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July 11, 2012

Men hit harder during the recession, but are recovering jobs faster than women

July 11, 2012

Who fared worse in terms of unemployment during the Great Recession—men or women? And who’s doing better in the recovery? The conclusions differ among researchers and politicians alike. So, who’s right?

Looking at the total 6 million jobs lost during the official recession period, December 2007 to June 2009, we find that 74 percent of those jobs were held by men, compared with 26 percent held by women. Men’s employment declined by roughly 6 percent while women’s employment decreased by 2.4 percent. So, it’s true that men were disproportionately affected by job loss during the Great Recession.

But unemployment peaked at different times for men and women. Men’s unemployment peaked at 11.2 percent in October 2009, when overall unemployment also peaked, roughly coinciding with the end of the recession. From the beginning of the recession to the peak unemployment level, men’s unemployment rate rose by 120 percent. Women’s unemployment peaked at 9 percent over a year later in November 2010 and represented an 84 percent increase from where it was at the start of the recession. Even though the rates peaked at different times, the conclusion is pretty much the same. When comparing unemployment rates, men were hit harder during the recession with both a higher level of unemployment and a larger percentage increase in the rate.

 

Unemployment Rate, by Gender, Dec 2007 - May 2012

Source: BLS Labor Force Statistics from the Current Population Survey (CPS)

Now what about the recovery period? From its peak in October 2009 through May 2012, men’s unemployment fell by 2.8 percentage points, a 25 percent decline. At the same time, the total number of men employed grew by 2.5 million, a 3.4 percent increase. As of May 2012, women’s unemployment had fallen by 1.1 percentage points, a 12 percent decline from its peak in November 2010. An additional 1.3 million became employed, a 2 percent increase from the November 2010 employment level.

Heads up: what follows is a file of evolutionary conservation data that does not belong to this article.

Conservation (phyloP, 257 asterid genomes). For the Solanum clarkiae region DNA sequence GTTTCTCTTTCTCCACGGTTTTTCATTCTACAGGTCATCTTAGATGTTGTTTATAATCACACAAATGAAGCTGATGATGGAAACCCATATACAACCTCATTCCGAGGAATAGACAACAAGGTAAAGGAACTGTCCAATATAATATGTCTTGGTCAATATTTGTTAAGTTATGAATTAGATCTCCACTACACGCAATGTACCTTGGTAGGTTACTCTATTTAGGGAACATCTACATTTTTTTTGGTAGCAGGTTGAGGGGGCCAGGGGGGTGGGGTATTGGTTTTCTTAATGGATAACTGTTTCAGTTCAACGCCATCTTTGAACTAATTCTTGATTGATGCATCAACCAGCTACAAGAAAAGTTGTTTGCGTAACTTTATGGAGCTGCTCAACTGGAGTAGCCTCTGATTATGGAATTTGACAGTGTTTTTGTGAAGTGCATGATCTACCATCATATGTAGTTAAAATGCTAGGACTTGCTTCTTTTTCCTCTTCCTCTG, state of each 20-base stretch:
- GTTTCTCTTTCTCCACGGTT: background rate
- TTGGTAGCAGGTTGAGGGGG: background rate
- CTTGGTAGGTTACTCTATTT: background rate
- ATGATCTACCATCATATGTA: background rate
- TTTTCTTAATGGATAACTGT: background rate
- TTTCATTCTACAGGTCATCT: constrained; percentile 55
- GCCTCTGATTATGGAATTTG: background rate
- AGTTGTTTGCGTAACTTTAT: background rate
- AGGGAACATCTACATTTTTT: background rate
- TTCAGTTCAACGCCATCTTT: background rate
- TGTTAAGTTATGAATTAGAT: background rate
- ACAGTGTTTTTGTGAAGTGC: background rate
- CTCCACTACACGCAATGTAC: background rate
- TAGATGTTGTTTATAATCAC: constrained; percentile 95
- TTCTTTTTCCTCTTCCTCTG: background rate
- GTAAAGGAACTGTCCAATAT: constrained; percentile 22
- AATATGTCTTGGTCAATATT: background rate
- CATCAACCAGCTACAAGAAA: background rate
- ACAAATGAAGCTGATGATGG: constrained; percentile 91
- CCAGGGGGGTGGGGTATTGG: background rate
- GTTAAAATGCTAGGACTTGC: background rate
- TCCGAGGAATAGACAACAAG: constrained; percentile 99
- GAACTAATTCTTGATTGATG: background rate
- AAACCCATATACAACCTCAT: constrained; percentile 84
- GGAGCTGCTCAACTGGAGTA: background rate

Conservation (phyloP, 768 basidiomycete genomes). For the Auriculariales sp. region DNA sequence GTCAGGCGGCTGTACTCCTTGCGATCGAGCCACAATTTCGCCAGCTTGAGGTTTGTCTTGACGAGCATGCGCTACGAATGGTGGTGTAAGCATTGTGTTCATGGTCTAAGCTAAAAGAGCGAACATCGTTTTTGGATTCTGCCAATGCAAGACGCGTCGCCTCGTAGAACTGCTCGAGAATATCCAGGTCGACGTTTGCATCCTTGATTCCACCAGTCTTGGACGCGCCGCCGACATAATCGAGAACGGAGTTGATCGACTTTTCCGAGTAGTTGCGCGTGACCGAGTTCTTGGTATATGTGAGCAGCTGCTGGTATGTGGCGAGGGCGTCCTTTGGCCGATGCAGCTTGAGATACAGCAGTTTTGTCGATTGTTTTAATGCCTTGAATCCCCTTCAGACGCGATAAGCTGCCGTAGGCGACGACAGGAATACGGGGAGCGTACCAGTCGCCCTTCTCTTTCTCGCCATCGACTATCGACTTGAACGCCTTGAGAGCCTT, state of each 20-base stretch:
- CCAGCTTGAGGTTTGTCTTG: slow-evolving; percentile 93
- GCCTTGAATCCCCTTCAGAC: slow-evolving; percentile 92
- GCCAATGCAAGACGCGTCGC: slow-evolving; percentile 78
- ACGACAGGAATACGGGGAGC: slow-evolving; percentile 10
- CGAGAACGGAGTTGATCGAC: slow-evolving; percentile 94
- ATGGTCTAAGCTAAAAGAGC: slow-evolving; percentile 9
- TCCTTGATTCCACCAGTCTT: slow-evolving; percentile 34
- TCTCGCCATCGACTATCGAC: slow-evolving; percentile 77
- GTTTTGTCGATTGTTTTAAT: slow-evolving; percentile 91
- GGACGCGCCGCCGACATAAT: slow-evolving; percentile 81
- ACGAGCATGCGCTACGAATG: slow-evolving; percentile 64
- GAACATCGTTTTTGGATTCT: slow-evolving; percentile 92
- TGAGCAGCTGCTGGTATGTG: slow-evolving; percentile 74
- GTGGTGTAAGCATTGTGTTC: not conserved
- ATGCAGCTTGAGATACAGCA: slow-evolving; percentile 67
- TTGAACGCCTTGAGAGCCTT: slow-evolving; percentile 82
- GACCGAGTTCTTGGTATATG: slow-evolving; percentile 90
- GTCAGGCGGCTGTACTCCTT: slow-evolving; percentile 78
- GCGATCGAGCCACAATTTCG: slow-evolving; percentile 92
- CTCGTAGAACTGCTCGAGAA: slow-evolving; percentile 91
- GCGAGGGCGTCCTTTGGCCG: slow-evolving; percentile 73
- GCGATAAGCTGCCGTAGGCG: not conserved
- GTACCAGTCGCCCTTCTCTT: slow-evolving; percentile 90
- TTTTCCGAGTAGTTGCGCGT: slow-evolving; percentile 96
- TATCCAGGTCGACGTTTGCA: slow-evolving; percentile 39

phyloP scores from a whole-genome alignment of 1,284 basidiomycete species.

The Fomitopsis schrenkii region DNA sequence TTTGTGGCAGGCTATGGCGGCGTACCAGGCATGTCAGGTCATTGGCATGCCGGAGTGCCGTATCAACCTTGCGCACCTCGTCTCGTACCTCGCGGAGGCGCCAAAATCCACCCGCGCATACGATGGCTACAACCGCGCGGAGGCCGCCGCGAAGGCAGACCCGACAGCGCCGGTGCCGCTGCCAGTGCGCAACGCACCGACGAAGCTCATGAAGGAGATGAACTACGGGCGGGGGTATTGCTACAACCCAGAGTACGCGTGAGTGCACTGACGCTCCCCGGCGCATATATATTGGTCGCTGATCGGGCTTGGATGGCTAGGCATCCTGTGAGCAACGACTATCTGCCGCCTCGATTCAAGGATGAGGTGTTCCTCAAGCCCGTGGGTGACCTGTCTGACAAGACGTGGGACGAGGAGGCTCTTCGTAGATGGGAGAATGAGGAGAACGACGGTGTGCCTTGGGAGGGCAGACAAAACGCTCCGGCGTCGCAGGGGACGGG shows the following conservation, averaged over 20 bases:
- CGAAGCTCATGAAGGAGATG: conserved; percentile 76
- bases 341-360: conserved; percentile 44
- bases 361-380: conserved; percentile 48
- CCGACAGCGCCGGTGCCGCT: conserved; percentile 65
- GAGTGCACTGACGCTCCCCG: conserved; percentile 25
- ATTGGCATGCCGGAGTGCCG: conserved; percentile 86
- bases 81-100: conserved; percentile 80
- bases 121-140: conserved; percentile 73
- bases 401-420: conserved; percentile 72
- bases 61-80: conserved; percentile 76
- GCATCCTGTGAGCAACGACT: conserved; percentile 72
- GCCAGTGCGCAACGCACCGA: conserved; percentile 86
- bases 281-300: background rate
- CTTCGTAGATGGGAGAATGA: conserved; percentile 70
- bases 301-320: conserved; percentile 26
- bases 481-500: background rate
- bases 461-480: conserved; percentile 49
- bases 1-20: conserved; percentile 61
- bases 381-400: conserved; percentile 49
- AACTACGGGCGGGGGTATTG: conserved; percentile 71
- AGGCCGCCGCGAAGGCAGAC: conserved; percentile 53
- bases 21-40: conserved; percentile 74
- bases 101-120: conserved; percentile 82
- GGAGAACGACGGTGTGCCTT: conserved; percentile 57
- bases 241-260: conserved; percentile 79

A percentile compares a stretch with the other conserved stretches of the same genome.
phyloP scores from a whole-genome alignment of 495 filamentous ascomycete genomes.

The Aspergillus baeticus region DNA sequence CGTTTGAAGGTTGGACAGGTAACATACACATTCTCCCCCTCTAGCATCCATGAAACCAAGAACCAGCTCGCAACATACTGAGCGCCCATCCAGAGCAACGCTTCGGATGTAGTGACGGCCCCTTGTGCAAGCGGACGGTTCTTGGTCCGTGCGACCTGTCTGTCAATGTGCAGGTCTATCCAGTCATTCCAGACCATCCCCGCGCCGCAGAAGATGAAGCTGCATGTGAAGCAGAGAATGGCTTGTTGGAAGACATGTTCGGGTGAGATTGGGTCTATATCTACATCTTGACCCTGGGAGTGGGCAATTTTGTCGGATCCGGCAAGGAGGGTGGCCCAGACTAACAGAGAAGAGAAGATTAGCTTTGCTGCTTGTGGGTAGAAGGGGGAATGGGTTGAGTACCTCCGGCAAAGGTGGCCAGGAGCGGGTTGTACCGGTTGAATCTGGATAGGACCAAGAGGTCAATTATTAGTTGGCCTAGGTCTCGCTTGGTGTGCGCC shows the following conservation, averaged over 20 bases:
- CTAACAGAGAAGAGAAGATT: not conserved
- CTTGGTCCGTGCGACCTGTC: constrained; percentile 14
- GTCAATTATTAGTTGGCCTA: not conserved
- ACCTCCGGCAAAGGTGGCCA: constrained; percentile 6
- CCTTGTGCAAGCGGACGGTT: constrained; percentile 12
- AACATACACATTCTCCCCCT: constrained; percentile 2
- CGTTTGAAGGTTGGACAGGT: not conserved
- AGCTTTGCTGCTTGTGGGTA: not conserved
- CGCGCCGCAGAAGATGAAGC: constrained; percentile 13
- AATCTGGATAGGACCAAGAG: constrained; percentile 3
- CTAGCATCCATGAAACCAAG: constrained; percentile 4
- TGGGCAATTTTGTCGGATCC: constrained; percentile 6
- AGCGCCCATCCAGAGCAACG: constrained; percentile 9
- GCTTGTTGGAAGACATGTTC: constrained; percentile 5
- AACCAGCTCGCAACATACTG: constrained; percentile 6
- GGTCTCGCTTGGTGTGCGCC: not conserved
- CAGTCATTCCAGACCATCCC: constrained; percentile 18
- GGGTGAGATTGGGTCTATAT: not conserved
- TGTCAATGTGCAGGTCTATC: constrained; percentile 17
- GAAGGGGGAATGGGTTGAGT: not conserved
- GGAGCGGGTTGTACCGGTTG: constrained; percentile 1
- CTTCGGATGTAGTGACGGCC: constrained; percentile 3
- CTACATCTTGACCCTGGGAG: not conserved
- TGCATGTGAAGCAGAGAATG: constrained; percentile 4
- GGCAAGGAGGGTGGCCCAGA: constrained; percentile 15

Employment, by Gender, Dec 2007 - May 2012

Source: BLS Labor Force Statistics from the Current Population Survey (CPS)

Since reaching peak unemployment through May 2012, men and women have had steady increases in employment and decreases in their unemployment rates. But men appeared to bounce back earlier than women, with steadier positive employment growth and consistent declines in the unemployment rate. Women did appear to gain some employment traction beginning in December 2011 that has continued through the first half of 2012. As of May, women have experienced a net loss of 1 million jobs since the beginning of the recession, or 2 percent of jobs held in 2007. Men had a net loss of 2.9 million jobs over the same period, or 4 percent of jobs held in 2007.

A look at the employment-to-population ratios provides further insight into the labor market dynamics of each group because they take account of people who might have left the labor force because they thought no jobs were available. During the recession, men’s employment-to-population ratio fell from 69.4 to 64.6, a 7 percent decrease. For women, the ratio fell from 56.5 to 54.5, only a 4 percent change. Since the recession’s end, men’s employment-to-population ratio has roughly remained steady. Among women, the employment-to-population ratio dropped post-recession between June 2009 and November 2010 when women’s unemployment peaked; it has remained fairly steady since. Although people are no longer dropping out of the labor market in droves, both men and women are still well below their pre-recession employment-to-population levels.

Bottom line: several different measurements of labor market strength suggest that men fared worse in the recession, suffering greater job loss than women. But the numbers also indicate that men are recovering those jobs faster. We should use caution and not overstate the significance of these differences in the recovery. The industries in which the majority of women are employed are more “recession-proof” than those with higher concentrations of men; they didn’t shed as many jobs during the recession and therefore have much less ground to make up. Still, despite being overrepresented in the hardest hit industries, men appear to doing better in the recovery.

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